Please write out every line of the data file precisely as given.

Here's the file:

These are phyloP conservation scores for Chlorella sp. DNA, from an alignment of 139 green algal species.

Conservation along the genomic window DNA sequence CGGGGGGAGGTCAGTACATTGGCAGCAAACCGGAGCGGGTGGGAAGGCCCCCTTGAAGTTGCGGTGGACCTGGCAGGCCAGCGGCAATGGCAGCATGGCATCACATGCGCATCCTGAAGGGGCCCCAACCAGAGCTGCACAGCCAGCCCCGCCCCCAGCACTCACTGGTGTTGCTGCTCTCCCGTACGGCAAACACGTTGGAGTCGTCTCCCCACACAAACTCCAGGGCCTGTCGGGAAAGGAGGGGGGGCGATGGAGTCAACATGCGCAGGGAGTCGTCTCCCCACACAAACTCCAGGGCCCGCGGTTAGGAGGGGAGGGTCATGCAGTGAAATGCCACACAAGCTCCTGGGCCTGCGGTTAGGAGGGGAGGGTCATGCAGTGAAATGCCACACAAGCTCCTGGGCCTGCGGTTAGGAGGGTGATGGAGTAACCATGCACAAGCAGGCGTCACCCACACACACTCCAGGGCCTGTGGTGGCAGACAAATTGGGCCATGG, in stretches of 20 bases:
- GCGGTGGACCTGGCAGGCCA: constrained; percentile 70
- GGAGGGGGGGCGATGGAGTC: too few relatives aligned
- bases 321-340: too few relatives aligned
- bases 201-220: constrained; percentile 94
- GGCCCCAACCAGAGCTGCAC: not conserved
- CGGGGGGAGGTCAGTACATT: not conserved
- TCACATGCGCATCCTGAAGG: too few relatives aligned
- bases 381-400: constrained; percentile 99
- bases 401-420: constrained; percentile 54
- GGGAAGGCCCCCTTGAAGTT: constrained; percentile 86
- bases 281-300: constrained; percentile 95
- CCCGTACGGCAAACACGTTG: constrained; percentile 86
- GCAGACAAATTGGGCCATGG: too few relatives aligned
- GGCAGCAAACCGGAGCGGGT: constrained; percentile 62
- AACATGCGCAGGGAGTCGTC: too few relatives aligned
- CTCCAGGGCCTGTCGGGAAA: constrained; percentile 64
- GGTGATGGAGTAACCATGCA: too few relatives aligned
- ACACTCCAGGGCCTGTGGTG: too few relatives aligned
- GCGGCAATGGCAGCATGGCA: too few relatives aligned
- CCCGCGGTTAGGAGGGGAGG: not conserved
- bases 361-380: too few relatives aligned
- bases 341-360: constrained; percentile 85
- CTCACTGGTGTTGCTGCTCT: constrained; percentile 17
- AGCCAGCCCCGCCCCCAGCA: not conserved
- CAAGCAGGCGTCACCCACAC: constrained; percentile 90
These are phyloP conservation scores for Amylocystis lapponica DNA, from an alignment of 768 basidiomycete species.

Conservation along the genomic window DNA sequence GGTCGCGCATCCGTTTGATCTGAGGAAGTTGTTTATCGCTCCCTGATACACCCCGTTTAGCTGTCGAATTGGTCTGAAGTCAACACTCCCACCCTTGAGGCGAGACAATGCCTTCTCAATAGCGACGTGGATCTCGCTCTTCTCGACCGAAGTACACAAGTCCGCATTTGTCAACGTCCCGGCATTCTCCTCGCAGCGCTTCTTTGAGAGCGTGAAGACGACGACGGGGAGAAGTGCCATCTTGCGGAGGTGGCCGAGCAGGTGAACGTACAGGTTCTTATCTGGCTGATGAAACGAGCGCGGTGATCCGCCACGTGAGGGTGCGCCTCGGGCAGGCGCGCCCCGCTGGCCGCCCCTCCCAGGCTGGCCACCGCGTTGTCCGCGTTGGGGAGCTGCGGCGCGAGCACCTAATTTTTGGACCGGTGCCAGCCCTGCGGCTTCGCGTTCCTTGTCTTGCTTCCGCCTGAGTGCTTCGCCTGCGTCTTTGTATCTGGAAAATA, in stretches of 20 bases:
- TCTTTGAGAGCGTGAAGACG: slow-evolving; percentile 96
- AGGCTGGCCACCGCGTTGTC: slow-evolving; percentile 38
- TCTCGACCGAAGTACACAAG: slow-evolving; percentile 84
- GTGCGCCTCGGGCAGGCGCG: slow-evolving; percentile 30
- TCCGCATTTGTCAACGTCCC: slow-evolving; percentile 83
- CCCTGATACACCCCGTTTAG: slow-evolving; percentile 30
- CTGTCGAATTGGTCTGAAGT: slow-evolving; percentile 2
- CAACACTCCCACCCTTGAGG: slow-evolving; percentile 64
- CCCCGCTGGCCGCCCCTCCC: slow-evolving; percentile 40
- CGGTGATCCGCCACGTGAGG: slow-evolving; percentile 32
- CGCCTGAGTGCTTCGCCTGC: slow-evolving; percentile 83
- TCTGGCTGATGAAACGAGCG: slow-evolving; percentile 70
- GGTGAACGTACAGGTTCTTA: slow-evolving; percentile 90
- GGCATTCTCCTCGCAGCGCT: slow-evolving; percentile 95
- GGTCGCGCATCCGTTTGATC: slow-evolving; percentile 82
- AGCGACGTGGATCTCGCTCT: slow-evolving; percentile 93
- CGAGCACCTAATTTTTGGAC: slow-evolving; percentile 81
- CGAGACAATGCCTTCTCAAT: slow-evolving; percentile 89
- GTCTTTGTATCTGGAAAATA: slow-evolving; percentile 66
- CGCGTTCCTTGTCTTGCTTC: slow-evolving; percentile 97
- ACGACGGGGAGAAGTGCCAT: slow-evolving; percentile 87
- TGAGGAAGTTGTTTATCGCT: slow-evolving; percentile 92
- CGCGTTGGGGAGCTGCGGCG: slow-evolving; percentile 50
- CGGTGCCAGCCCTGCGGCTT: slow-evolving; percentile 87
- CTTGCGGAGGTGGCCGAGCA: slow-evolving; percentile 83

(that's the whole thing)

These are phyloP conservation scores for Chlorella sp. DNA, from an alignment of 139 green algal species.

Conservation along the genomic window DNA sequence CGGGGGGAGGTCAGTACATTGGCAGCAAACCGGAGCGGGTGGGAAGGCCCCCTTGAAGTTGCGGTGGACCTGGCAGGCCAGCGGCAATGGCAGCATGGCATCACATGCGCATCCTGAAGGGGCCCCAACCAGAGCTGCACAGCCAGCCCCGCCCCCAGCACTCACTGGTGTTGCTGCTCTCCCGTACGGCAAACACGTTGGAGTCGTCTCCCCACACAAACTCCAGGGCCTGTCGGGAAAGGAGGGGGGGCGATGGAGTCAACATGCGCAGGGAGTCGTCTCCCCACACAAACTCCAGGGCCCGCGGTTAGGAGGGGAGGGTCATGCAGTGAAATGCCACACAAGCTCCTGGGCCTGCGGTTAGGAGGGGAGGGTCATGCAGTGAAATGCCACACAAGCTCCTGGGCCTGCGGTTAGGAGGGTGATGGAGTAACCATGCACAAGCAGGCGTCACCCACACACACTCCAGGGCCTGTGGTGGCAGACAAATTGGGCCATGG, in stretches of 20 bases:
- GCGGTGGACCTGGCAGGCCA: constrained; percentile 70
- GGAGGGGGGGCGATGGAGTC: too few relatives aligned
- bases 321-340: too few relatives aligned
- bases 201-220: constrained; percentile 94
- GGCCCCAACCAGAGCTGCAC: not conserved
- CGGGGGGAGGTCAGTACATT: not conserved
- TCACATGCGCATCCTGAAGG: too few relatives aligned
- bases 381-400: constrained; percentile 99
- bases 401-420: constrained; percentile 54
- GGGAAGGCCCCCTTGAAGTT: constrained; percentile 86
- bases 281-300: constrained; percentile 95
- CCCGTACGGCAAACACGTTG: constrained; percentile 86
- GCAGACAAATTGGGCCATGG: too few relatives aligned
- GGCAGCAAACCGGAGCGGGT: constrained; percentile 62
- AACATGCGCAGGGAGTCGTC: too few relatives aligned
- CTCCAGGGCCTGTCGGGAAA: constrained; percentile 64
- GGTGATGGAGTAACCATGCA: too few relatives aligned
- ACACTCCAGGGCCTGTGGTG: too few relatives aligned
- GCGGCAATGGCAGCATGGCA: too few relatives aligned
- CCCGCGGTTAGGAGGGGAGG: not conserved
- bases 361-380: too few relatives aligned
- bases 341-360: constrained; percentile 85
- CTCACTGGTGTTGCTGCTCT: constrained; percentile 17
- AGCCAGCCCCGCCCCCAGCA: not conserved
- CAAGCAGGCGTCACCCACAC: constrained; percentile 90
These are phyloP conservation scores for Amylocystis lapponica DNA, from an alignment of 768 basidiomycete species.

Conservation along the genomic window DNA sequence GGTCGCGCATCCGTTTGATCTGAGGAAGTTGTTTATCGCTCCCTGATACACCCCGTTTAGCTGTCGAATTGGTCTGAAGTCAACACTCCCACCCTTGAGGCGAGACAATGCCTTCTCAATAGCGACGTGGATCTCGCTCTTCTCGACCGAAGTACACAAGTCCGCATTTGTCAACGTCCCGGCATTCTCCTCGCAGCGCTTCTTTGAGAGCGTGAAGACGACGACGGGGAGAAGTGCCATCTTGCGGAGGTGGCCGAGCAGGTGAACGTACAGGTTCTTATCTGGCTGATGAAACGAGCGCGGTGATCCGCCACGTGAGGGTGCGCCTCGGGCAGGCGCGCCCCGCTGGCCGCCCCTCCCAGGCTGGCCACCGCGTTGTCCGCGTTGGGGAGCTGCGGCGCGAGCACCTAATTTTTGGACCGGTGCCAGCCCTGCGGCTTCGCGTTCCTTGTCTTGCTTCCGCCTGAGTGCTTCGCCTGCGTCTTTGTATCTGGAAAATA, in stretches of 20 bases:
- TCTTTGAGAGCGTGAAGACG: slow-evolving; percentile 96
- AGGCTGGCCACCGCGTTGTC: slow-evolving; percentile 38
- TCTCGACCGAAGTACACAAG: slow-evolving; percentile 84
- GTGCGCCTCGGGCAGGCGCG: slow-evolving; percentile 30
- TCCGCATTTGTCAACGTCCC: slow-evolving; percentile 83
- CCCTGATACACCCCGTTTAG: slow-evolving; percentile 30
- CTGTCGAATTGGTCTGAAGT: slow-evolving; percentile 2
- CAACACTCCCACCCTTGAGG: slow-evolving; percentile 64
- CCCCGCTGGCCGCCCCTCCC: slow-evolving; percentile 40
- CGGTGATCCGCCACGTGAGG: slow-evolving; percentile 32
- CGCCTGAGTGCTTCGCCTGC: slow-evolving; percentile 83
- TCTGGCTGATGAAACGAGCG: slow-evolving; percentile 70
- GGTGAACGTACAGGTTCTTA: slow-evolving; percentile 90
- GGCATTCTCCTCGCAGCGCT: slow-evolving; percentile 95
- GGTCGCGCATCCGTTTGATC: slow-evolving; percentile 82
- AGCGACGTGGATCTCGCTCT: slow-evolving; percentile 93
- CGAGCACCTAATTTTTGGAC: slow-evolving; percentile 81
- CGAGACAATGCCTTCTCAAT: slow-evolving; percentile 89
- GTCTTTGTATCTGGAAAATA: slow-evolving; percentile 66
- CGCGTTCCTTGTCTTGCTTC: slow-evolving; percentile 97
- ACGACGGGGAGAAGTGCCAT: slow-evolving; percentile 87
- TGAGGAAGTTGTTTATCGCT: slow-evolving; percentile 92
- CGCGTTGGGGAGCTGCGGCG: slow-evolving; percentile 50
- CGGTGCCAGCCCTGCGGCTT: slow-evolving; percentile 87
- CTTGCGGAGGTGGCCGAGCA: slow-evolving; percentile 83